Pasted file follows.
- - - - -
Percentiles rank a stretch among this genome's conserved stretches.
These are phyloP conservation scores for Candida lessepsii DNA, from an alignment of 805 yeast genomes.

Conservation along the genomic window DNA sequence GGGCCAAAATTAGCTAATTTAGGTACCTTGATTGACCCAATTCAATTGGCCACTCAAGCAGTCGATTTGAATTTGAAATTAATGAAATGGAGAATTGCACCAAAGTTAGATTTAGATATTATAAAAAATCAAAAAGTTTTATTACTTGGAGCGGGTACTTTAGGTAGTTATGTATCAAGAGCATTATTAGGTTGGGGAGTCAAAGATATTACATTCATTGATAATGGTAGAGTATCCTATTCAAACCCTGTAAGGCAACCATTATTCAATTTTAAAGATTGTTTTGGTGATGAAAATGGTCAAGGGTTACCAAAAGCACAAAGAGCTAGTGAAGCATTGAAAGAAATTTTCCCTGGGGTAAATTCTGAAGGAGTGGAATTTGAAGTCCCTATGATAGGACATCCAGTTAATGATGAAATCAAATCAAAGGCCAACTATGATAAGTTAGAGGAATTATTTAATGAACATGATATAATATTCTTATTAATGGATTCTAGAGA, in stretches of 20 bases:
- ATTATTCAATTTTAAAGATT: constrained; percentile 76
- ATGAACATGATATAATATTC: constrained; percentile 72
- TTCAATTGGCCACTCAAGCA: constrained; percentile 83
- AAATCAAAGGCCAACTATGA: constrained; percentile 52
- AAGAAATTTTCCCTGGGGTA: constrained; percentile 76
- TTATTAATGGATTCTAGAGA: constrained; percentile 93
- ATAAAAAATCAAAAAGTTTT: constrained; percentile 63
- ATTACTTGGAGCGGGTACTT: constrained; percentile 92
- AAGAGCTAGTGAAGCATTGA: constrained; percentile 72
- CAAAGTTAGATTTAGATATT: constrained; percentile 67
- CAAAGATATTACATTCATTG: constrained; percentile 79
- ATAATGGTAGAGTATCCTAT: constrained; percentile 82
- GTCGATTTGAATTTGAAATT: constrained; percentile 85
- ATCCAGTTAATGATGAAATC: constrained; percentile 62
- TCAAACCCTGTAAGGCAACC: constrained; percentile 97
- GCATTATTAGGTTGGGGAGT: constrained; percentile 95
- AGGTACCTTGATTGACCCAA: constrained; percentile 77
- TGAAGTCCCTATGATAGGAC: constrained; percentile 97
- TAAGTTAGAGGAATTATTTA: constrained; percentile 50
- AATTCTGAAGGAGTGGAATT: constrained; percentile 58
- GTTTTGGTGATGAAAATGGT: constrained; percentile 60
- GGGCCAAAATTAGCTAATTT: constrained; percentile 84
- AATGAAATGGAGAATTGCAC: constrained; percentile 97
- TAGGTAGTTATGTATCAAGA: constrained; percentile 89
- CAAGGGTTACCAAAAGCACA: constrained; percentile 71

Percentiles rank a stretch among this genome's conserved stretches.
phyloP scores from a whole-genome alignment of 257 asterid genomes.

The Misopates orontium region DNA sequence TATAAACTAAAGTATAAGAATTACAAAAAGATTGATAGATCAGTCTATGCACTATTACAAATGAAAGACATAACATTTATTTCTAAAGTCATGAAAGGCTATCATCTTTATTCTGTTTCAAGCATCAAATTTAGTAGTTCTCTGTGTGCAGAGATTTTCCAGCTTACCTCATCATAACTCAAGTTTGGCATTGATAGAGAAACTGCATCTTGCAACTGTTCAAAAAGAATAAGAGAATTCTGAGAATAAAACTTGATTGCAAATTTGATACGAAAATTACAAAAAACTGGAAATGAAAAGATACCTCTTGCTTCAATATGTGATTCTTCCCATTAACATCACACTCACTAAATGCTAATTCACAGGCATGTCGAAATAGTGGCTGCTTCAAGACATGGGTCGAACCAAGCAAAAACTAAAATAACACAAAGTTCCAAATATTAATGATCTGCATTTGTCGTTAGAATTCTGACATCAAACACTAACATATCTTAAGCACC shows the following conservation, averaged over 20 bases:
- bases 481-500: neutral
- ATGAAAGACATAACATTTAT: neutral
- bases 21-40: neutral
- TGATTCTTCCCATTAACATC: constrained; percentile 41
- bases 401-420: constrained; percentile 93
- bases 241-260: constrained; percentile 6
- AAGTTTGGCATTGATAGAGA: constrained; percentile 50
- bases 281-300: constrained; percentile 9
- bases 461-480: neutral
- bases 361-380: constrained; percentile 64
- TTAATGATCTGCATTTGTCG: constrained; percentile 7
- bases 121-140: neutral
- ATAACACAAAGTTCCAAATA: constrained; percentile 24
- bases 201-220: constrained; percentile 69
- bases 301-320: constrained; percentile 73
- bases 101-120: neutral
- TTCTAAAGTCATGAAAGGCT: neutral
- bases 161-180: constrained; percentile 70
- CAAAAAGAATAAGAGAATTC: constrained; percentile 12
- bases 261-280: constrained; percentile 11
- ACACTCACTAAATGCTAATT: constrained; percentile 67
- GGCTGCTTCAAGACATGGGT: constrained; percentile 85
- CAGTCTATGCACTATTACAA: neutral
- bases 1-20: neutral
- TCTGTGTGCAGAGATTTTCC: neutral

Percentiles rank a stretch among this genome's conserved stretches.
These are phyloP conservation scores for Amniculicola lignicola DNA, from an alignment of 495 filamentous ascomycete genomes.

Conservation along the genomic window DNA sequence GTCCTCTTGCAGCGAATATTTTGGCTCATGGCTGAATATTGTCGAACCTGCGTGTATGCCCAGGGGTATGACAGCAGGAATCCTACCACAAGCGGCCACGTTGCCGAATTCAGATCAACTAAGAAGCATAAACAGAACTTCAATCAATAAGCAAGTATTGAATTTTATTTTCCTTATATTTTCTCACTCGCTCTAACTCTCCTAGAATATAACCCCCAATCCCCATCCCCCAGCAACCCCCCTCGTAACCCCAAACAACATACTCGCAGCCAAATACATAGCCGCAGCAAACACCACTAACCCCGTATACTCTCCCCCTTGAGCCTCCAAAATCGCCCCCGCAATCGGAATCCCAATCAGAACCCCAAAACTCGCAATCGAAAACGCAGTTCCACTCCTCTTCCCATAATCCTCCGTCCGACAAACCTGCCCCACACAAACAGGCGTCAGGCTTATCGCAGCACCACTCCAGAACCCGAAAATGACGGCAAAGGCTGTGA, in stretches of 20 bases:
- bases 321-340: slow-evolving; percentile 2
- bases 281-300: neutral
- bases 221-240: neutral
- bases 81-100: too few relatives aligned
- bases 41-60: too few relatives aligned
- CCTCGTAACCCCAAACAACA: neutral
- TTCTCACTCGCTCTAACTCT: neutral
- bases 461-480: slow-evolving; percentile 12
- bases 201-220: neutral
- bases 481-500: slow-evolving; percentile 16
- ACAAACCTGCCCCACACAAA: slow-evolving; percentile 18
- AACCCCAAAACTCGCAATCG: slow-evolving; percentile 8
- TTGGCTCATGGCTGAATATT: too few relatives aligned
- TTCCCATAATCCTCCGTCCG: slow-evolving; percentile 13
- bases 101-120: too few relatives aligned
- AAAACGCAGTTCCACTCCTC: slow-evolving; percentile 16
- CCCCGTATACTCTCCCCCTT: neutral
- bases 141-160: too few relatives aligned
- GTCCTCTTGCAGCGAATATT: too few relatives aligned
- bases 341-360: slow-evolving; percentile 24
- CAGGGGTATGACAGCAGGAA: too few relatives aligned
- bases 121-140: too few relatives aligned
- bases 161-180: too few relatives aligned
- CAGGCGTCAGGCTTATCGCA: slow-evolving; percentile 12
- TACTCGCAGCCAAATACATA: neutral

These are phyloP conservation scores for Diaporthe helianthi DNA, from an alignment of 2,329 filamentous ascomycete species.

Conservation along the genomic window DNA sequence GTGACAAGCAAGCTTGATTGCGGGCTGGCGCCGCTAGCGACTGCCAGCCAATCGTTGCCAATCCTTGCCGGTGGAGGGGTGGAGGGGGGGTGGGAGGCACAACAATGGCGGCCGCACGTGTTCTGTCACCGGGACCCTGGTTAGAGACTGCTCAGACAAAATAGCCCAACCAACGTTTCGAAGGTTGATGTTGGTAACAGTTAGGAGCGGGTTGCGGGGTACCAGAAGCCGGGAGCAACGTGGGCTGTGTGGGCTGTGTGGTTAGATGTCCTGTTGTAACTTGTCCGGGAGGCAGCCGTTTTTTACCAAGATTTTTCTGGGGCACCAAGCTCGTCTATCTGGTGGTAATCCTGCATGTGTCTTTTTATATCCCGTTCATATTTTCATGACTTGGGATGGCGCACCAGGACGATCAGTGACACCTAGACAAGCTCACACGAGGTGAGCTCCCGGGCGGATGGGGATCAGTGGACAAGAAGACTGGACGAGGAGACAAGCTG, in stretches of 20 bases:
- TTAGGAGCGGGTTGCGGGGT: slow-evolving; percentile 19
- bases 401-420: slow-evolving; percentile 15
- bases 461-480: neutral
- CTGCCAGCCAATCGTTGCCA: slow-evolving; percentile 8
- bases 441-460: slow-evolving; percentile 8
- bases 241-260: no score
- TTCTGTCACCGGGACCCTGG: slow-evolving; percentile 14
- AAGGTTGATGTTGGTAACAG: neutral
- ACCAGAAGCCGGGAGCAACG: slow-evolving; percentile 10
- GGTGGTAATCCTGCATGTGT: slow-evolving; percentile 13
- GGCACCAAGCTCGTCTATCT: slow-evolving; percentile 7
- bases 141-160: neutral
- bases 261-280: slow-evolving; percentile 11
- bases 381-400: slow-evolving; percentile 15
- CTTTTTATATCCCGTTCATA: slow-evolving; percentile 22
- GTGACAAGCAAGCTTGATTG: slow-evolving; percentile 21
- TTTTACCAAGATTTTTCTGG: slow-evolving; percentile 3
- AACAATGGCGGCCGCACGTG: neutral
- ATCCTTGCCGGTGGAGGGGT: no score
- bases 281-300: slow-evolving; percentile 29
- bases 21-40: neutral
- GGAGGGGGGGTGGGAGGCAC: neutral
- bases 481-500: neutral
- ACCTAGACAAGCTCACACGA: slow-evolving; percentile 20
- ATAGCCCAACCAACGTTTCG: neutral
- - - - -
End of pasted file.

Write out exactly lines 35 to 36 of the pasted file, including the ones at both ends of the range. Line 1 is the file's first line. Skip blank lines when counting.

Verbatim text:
- TGATTCTTCCCATTAACATC: constrained; percentile 41
- bases 401-420: constrained; percentile 93